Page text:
It should come as no surprise that, in an urban school like Children’s Community School, the presence and prominence of Dr. Martin Luther King, Jr. is both powerful and profound. The iconic Civil Rights leader had a lot to say about education, and one of his statements resonates deeply with the heartbeat of CCS:
“The function of education is to teach one to think intensively and to think critically. Intelligence plus character – that is the goal of true education.”
At CCS, our students’ families count on us to partner with them in educating not only our students’ minds, but their hearts as well. To quote another great thinker, Aristotle once said,
“Educating the mind without educating the heart is no education at all.”
I was privileged last month to have a few moments to join our teaching faculty as they gathered for a professional development meeting. I was particularly thrilled to have the opportunity to observe a few of our teachers share work that they had been doing with our students during our fully remote learning period between Thanksgiving and the MLK holiday.
While I was impressed and inspired by everything I saw, I was particularly enamored with some videos of our fifth grade students talking about how their engagement with Second Step, our Social-Emotional Learning (SEL) curriculum, had impacted them.
While relatively self-explanatory, Second Step states, “SEL concepts provide an extra dimension to education, focusing on improving cooperation, communication, and decision making. In a world where emotional intelligence is critical for lifelong happiness, successful careers, and healthier relationships, SEL gives students a framework for developing these skills.”
In other words, SEL helps to “educate the heart” and synergize both “intelligence plus character.”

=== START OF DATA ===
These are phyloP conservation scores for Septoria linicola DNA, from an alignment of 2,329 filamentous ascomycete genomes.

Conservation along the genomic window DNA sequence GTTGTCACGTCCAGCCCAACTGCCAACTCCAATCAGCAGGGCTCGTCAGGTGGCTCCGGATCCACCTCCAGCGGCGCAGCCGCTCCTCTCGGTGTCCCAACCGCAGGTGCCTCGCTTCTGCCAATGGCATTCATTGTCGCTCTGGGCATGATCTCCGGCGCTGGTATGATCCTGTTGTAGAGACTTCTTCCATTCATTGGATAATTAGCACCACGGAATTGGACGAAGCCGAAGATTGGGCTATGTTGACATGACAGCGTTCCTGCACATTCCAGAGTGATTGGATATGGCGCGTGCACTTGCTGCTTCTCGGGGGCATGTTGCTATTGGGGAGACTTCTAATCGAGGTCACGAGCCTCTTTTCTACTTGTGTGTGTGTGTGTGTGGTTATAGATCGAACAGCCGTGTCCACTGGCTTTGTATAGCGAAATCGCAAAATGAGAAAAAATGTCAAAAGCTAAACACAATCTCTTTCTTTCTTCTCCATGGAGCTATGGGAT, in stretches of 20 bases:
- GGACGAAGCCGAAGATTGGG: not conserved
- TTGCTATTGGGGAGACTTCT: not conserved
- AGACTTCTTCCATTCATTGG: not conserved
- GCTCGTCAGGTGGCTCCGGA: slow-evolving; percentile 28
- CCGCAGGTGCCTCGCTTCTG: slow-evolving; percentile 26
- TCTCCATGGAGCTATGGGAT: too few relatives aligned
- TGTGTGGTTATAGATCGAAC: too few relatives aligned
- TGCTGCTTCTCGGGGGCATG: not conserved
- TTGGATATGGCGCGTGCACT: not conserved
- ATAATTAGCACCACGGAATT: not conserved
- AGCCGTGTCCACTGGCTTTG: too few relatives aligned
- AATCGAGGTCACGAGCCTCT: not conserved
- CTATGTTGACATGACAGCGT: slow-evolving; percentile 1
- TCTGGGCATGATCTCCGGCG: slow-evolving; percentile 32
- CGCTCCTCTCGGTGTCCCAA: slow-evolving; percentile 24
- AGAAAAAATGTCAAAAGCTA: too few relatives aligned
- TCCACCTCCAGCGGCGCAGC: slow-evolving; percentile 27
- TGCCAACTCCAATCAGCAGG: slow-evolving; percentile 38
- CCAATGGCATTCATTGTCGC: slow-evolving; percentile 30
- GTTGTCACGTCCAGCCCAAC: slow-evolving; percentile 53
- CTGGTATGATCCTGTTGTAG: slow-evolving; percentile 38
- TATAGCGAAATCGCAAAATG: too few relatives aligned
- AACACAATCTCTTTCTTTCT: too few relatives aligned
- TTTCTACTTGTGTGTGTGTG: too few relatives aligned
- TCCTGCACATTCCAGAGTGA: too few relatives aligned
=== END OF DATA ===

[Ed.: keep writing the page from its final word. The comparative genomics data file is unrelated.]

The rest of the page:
Learn more about SEL at the Second Step website.
What really stood out to me, and moved me profoundly, was hearing the young men in our fifth grade class talk about how they were employing their new SEL skills and knowledge. Phrases like, “I have things I can do to calm my anger” and “I talk more openly about how I am feeling” flowed from these students’ mouths with an ease and earnestness that spoke to my heart.
Understand that I am not negating the work of our young ladies, but as the youngest of three boys, the father of a son, and a former all-boys school leader, I know firsthand how difficult it is for young men to develop emotional awareness, intelligence, and strength in a society and culture that tends to value the rugged, stoic man. Add to that the harsh realities faced by men of color, and you will see that social-emotional learning is, indeed, core curriculum.
CCS does many things well, and finding the “sweet spot” of academic and character-based learning is just one of our strengths. Not unlike the civil unrest of Dr. King’s era, the challenges facing our young people — of all genders and gender identities — are very real and require an education that extends beyond intellect.
Based on what I am seeing everyday at CCS, we are getting ever closer to one of MLK’s many ideals:
“The ultimate measure of a [wo]man is not where [s]he stands in moments of comfort and convenience, but where [s]he stands at times of challenge and controversy.”
– Jeff Martin, Executive Director at Children’s Community School